To set a positive tone for your meeting, it’s a good idea to highlight your successes at the outset before moving along to constructive criticism. Let people call out a few stars of the event and allow those team members to bask in the appreciation. Make sure that any negative comments are framed to emphasize problem-solving instead of blame-assigning, and draw from your successes when tackling your weak points.
Did you fail to meet some of your objectives? If so, how can you do better next time? For instance, if you are approaching close to a 100% attendance rate among your members, the best way to improve attendance could be through member recruitment.
Brainstorm Ideas to Improve Your Next Event
Make sure you incorporate both specific and general areas of improvement. For instance, “digital signage was more effective than printed alternatives” and “sponsors are looking for new promotional opportunities.” It’s also okay for respondents to offer their opinions.
Address the Lines of Communication
Ask the team members if they felt like expectations were clearly conveyed before, during, and after the event. Why or why not?
Share Overheard Comments
Word of mouth is extremely important to an event’s success. Leave room to discuss what your team “overheard.” Make sure that whoever is responsible for the event’s social media is involved in this part of the discussion.
Present Audience Feedback
Present the highlights from any attendee feedback that you’ve gathered. Enjoy the positive and use it to brainstorm ways to become even better next time. Then read what the audience viewed as areas for improvement. Take some time to talk amongst your team so that you can tease out innovative approaches to future events.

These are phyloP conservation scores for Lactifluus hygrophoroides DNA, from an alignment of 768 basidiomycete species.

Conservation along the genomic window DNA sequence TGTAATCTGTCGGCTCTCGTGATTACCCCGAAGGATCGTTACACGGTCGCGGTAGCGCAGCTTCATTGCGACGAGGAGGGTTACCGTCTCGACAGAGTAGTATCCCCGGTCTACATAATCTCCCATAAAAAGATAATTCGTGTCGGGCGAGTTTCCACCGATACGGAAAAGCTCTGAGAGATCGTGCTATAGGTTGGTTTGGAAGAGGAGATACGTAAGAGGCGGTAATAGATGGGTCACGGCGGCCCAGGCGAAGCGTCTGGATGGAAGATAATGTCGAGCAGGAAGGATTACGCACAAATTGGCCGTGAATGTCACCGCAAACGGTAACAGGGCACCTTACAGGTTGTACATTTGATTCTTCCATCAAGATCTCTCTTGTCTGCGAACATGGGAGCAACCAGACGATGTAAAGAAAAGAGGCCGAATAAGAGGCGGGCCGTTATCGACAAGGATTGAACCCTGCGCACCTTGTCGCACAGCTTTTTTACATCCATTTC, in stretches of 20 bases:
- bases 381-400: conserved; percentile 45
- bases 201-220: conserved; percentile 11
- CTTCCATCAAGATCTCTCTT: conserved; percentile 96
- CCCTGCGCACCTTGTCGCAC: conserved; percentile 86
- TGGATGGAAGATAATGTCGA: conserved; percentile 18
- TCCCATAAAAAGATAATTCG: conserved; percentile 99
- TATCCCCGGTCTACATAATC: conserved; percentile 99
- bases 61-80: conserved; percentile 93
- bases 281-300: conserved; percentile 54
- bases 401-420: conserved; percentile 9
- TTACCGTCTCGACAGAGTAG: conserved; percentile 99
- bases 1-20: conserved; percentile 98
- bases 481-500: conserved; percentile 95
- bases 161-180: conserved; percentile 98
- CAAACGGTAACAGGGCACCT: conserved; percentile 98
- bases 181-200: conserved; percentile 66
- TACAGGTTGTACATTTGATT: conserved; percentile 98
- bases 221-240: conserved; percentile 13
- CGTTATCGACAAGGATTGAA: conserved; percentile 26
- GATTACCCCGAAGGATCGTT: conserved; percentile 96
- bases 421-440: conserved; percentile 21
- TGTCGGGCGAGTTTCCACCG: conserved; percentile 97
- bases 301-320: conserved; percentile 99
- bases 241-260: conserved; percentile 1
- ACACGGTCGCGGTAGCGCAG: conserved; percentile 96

Make sure you also take the time to assess the use of technology at your event. This area is changing so rapidly that new possibilities are bound to crop up every year. If you used an event app, did it work as planned and help you accomplish your event goals? Was it easily adopted? If not, was it a question of a poor communication strategy on your end, or was the user experience somehow lacking?
Conducting an event debrief is a necessary process to ensure that you build on your past experiences. Conducting both a back-end and a front-end debrief will ensure that you know exactly how everyone involved feels about the event you produced.
Make sure you cover each of the following key groups when developing debrief questions:
Although the lines dividing each stage of the debrief process are blurred, it’s important to think about each aspect individually.
- Develop a key set of questions relating to the back-end and front-end of your event.
- Provide avenues for diverse groups to contribute feedback and pose their own questions.
- Organize a debrief meeting with managerial staff, and discuss key takeaways from the feedback-gathering stage of your debrief process.
- Create a debrief template for key representatives from staff and third-party groups.
- Use this debrief evaluation form to guide your debrief meeting.
If you are strategic about your debrief process, you will end up with actionable knowledge about what worked, what didn’t, and what you can do to leverage these insights. Ultimately, you want to create a plan for how to keep your clients, your partners, and your attendees happy and coming back for more.